The term “herd immunity” has a long history. Sooner or later, that history most likely will include slowing down the coronavirus.
Because there is not yet an effective vaccination, it might not happen as quickly as everyone would like. It remains, however, the ultimate goal as the world continues its battle in harnessing the pandemic.
“We are learning on the go. We need to know more about the virus. We really hope that, once you get the infection, it behaves really like other viruses and you don’t get a re-infection.”
Hearteningly, helping establish herd immunity is a history book full of success stories.
Herd immunity tackled measles
For instance, an estimated 3 to 4 million people were infected by measles annually in the United States alone in the 1950s. Because of herd immunity established by widespread vaccination, it was largely gone by the 1970s.
“Let’s say somebody gets the measles and they’re playing on the playground,” Dr. Nagpal said. “If the other kids are immune, you break the chain of transmission because the person with the measles can’t pass it on.”
That immunity can come naturally — assuming those who contract the virus will not get it again — or, ideally, via a vaccine.
“It can’t jump from person to person, and it can’t get to you,” Dr. Nagpal said. “It’s like an obstacle course for the virus.”
A vaccine by 2021
Establishing those conditions for the coronavirus is a work in progress. Obviously, there is no vaccine yet. On April 30, Dr. Anthony Fauci, director of the National Institute of Allergy and Infectious Diseases, said having hundreds of millions of doses of a vaccine available by January 2021 was “doable.”
Historically, vaccine development has taken significantly longer.
In the absence of herd immunity, social distancing has made a significant impact, according to Dr. Nagpal. As science continues on with a search for treatments and vaccine, following guidelines has bought health care systems valuable time in taking worst-case scenarios out of play.
In the Upper Midwest, where Sanford Health is based, those efforts have flattened the curve. That is, avoiding situations that would overload health care systems to the point where proper treatment would in some cases not be possible.
Social distancing making a difference
“Every day that we keep the curve flat is a win for us,” Dr. Nagpal said. “It means we can ramp up manufacturing, we can ramp up personal protective equipment and supplies. … We can add to hospital capacities, and we can discharge patients who are getting better. We have bought ourselves some time with the sacrifices everyone has made.”
Some countries have attempted to reach herd immunity by letting nature take its course. It comes at the risk of pushing health care systems beyond their capacities.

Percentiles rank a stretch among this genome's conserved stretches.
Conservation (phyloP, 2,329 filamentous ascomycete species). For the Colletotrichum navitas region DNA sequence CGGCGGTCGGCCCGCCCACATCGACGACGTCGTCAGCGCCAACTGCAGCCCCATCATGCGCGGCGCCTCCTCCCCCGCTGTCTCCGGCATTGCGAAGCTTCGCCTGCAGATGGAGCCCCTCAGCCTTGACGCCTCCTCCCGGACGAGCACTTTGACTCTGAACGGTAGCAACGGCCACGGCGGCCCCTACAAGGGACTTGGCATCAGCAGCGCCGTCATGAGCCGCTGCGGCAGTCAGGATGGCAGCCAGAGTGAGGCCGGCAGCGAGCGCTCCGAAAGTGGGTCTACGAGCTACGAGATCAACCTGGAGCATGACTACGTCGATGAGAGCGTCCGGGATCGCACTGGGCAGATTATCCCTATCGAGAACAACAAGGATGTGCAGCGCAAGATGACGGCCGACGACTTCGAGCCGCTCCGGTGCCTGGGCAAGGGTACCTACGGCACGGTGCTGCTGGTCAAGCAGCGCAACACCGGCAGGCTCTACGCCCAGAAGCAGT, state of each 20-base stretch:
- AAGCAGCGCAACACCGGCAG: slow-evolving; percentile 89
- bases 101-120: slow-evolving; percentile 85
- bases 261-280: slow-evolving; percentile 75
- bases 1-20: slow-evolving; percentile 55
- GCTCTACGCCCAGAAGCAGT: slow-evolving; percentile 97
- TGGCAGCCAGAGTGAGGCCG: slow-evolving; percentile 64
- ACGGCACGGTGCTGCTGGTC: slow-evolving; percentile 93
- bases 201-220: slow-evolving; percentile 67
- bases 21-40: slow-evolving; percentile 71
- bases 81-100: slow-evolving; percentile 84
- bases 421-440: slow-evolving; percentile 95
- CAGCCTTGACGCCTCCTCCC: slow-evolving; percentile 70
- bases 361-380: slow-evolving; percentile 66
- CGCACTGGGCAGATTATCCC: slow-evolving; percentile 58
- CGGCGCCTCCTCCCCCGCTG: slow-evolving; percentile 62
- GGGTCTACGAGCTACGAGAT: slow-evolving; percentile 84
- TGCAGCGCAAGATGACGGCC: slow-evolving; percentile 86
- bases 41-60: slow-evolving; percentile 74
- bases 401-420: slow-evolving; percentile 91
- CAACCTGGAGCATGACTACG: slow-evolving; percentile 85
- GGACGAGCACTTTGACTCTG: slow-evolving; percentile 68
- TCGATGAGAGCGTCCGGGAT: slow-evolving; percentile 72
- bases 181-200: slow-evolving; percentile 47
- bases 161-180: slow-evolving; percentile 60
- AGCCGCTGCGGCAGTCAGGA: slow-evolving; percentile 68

“The speed and severity of this pandemic is just unprecedented,” Dr. Nagpal said. “Our hospitals and our health care systems are not built to handle these kinds of pandemics.”
Vaccinations decline during pandemic
Just as cooperation is necessary in social distancing, it is also a vital part of establishing herd immunity. When vaccinations are available, people have to participate.
National trends indicate significant dips in parents seeking vaccination of preventable diseases for their young children during the pandemic.
The dramatic decline in vaccinations suggest parents have decided these procedures are not urgent. Providers would not agree.
“The American Academy of Pediatrics has put out several articles indicating they’re very concerned about vaccine-preventable illnesses causing outbreaks,” said Dr. Vanessa Nelson, a pediatrician at the Sanford Children’s Clinic in Bismarck, North Dakota.
“In Bismarck, we’ve seen whooping cough in the last month. That can be fatal to infants. For all of the other vaccine-preventable illnesses, as well, we want to avoid outbreaks.”
In the month of April alone, vaccination rates dropped off by 50% throughout the Sanford Health system from a year ago.
Getting caught up
“Think about just the childhood vaccinations for things like measles, mumps, rubella, chickenpox,” said Sanford Health chief medical officer Allison Suttle, M.D.
“If those vaccinations don’t get caught up — and we have more people not vaccinated — we could have a measles outbreak coming up this fall. That’s in addition to influenza and other things. Those vaccinations are critical. A 50% drop is very significant.”
While research involving a vaccine moves along at an accelerated pace, so, too, does the quest to develop treatment that would shorten the duration of the virus. Shorter duration equals less probability someone can pass the infection to others.
“Hopefully we’ll get a therapeutic drug before the vaccine — before the end of the year,” Dr. Nagpal said. “Even if it is 50% efficacious, we’ll take it. And hopefully we’ll get a vaccine, hopefully early next year or in the middle of next year. Even if it’s 50% effective, that’s a win.”
- Sanford Health to bring antibody testing to patients
- Advice for living life in the ‘new normal’
- Sanford chief medical officer: Don’t put your health on hold